3) Impure Placebos (or "active" placebos): What are these? Several studies have been done to determine how often a doctor prescribes a remedy which he/she KNOWS will have no "true" effect upon the patient's condition. An example is when a patient is prescribed an antibiotic for what is clearly a viral infection. It does nothing. But sometimes a patient insists it is necessary and thus the doctor complies. These are known as "impure" placebos. They have an actual ingredient...but it simply is not effective for what is being treated. This is placebo therapy, even if the dispensed medication actually contains real medicine. For more information on the frequency of this practice, check out this article.
4) Pure placebos: This is when a doctor knowingly and deliberately dispenses a true placebo. It has no medicine, though it is being represented as a medical product. For an interesting article on the ethics of placebo dispensing by physicians, CLICK HERE. This practice is probably more common in hospital settings than in retail.
PLACEBO: Backwards!! :)
Maybe now you are wondering....
Have I ever received a placebo from my doctor?
Is it possible that the pills I have been taking for years are just fake?
The answer...probably...is "no."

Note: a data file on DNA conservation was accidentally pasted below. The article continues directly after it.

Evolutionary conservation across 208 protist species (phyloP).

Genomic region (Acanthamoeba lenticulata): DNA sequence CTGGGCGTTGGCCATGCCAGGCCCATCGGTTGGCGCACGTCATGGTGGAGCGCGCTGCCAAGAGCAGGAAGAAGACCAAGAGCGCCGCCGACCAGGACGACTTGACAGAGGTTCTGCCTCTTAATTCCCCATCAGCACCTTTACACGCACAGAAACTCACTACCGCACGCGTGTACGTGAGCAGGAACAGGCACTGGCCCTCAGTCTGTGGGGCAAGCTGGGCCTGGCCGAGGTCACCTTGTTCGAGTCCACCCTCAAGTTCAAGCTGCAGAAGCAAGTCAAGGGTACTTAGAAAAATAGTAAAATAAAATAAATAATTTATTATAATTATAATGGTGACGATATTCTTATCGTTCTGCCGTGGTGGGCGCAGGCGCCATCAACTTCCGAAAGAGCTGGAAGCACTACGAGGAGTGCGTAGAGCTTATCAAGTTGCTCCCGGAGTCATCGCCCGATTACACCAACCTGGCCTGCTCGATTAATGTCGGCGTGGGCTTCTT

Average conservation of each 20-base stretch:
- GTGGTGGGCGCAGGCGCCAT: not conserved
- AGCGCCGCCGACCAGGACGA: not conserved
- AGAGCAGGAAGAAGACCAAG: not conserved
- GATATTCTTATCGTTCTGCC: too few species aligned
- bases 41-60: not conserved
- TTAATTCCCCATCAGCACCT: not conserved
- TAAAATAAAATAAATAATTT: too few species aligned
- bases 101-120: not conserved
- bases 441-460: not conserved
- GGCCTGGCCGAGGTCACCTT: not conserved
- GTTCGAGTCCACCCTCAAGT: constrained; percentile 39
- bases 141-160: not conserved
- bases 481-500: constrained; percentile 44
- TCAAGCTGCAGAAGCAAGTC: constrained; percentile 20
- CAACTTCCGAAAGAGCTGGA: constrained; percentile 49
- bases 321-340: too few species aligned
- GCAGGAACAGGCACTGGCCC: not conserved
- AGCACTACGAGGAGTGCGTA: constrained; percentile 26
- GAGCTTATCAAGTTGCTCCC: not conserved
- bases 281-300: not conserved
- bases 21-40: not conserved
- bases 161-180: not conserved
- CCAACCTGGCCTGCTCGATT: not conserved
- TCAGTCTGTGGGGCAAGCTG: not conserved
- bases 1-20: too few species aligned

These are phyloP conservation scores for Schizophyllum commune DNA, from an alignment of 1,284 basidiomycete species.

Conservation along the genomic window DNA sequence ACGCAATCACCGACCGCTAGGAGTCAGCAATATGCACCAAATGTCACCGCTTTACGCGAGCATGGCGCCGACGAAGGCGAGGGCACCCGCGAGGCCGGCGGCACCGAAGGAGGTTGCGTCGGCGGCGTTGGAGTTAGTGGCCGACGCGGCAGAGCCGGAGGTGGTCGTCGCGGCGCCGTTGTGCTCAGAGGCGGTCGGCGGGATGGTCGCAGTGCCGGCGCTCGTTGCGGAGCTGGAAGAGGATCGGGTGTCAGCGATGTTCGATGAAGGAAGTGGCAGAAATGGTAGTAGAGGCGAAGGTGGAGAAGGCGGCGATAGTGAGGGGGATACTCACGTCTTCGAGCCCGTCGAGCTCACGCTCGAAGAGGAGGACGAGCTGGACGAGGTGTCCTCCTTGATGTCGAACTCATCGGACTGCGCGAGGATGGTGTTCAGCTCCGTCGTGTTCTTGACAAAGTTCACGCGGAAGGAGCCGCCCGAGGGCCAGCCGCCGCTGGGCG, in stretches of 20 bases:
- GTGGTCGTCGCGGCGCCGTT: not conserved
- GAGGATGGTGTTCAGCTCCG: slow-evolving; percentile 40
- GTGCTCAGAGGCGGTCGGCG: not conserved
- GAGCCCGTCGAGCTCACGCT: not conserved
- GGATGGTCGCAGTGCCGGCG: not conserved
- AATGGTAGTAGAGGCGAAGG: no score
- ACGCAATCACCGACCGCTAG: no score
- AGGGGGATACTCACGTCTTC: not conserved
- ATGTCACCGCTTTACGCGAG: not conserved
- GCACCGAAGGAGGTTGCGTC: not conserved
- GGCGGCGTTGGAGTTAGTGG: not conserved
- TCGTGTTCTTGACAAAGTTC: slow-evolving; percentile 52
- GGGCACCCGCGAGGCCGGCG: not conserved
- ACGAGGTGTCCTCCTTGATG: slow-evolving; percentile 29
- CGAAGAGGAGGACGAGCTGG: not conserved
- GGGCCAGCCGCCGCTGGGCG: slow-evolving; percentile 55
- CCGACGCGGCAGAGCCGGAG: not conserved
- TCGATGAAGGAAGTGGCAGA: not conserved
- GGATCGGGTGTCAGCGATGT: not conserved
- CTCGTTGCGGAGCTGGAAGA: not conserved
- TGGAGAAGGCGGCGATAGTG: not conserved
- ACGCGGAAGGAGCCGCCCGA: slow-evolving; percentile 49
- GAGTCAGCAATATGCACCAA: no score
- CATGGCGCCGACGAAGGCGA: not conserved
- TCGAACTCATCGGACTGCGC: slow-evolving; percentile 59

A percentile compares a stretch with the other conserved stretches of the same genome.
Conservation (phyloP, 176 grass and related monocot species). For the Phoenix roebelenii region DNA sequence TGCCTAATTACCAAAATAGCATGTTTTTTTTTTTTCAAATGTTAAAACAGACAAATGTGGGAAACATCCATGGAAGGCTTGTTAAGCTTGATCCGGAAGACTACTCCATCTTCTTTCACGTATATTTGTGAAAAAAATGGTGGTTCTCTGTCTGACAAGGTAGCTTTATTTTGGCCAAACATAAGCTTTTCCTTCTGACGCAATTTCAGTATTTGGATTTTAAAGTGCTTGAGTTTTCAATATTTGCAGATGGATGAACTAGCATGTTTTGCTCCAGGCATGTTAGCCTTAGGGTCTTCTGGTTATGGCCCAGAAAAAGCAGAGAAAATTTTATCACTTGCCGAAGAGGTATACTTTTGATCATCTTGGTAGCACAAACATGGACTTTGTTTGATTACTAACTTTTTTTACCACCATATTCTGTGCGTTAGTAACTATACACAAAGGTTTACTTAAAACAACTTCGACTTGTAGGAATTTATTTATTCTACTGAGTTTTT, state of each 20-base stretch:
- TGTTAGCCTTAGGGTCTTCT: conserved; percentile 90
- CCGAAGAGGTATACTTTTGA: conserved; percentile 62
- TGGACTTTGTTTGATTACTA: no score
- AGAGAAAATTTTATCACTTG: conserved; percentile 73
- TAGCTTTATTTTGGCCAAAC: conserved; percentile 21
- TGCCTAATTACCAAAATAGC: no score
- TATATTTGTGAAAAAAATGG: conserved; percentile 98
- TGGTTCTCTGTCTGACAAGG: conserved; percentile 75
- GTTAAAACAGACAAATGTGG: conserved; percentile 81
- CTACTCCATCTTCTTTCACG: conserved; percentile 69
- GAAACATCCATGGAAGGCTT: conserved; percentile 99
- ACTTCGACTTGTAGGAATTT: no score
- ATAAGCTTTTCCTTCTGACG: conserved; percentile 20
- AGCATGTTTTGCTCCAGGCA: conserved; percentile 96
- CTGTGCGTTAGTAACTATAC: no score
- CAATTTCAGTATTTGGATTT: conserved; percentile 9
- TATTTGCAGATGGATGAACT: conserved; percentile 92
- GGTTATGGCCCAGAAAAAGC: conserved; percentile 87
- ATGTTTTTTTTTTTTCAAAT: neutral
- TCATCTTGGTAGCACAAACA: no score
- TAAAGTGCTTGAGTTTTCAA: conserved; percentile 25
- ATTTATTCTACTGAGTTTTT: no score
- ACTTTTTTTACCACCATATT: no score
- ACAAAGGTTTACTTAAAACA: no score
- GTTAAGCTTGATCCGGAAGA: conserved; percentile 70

Well, maybe you have received what I describe above as an "impure" placebo (a medication, though real, but is really ineffective for your condition). For example, maybe you complained about being tired...and you were told to take a Multi-vitamin. You bought it, took it, and felt better. The effect, almost entirely, is imagined. Vitamins don't give energy. They have no calories. And true vitamin-deficiency was unlikely.
However...I suppose it is also fair to say that we have all, at one time or another, benefited from the "placebo effect." So strong is the power to "imagine" the curative properties of any treatment, that I suspect even legitimate medications (and other treatments for that matter) are often "helped along" by the power of the placebo effect.
But as for dispensing "true" placebos....
In all my years of retail pharmacy I can only recall 2 instances of dispensing what we call a "true" placebo.
The first case was for a prescription then known as "Cebo Caps." They were a legitimately manufactured placebo. I dispensed it to the caretaker of a severely mentally ill patient. I did not believe it to be unethical, but rather compassionate (though I am still surprised the insurance company actually accepted the claim).
The second situation was when I was asked by a local physician to prepare some lactose capsules for him. I did so as a courtesy. He said he was conducting a private study, and I knew him. In reality, he was probably testing out the placebo effect on someone.
So...by all means...please continue to take your prescribed medication. And if you have any questions about your medication....feel free to ask below!
FOR FURTHER READING:
Check out THIS ARTICLE on Placebos and the types of personalities that are most benefited by them.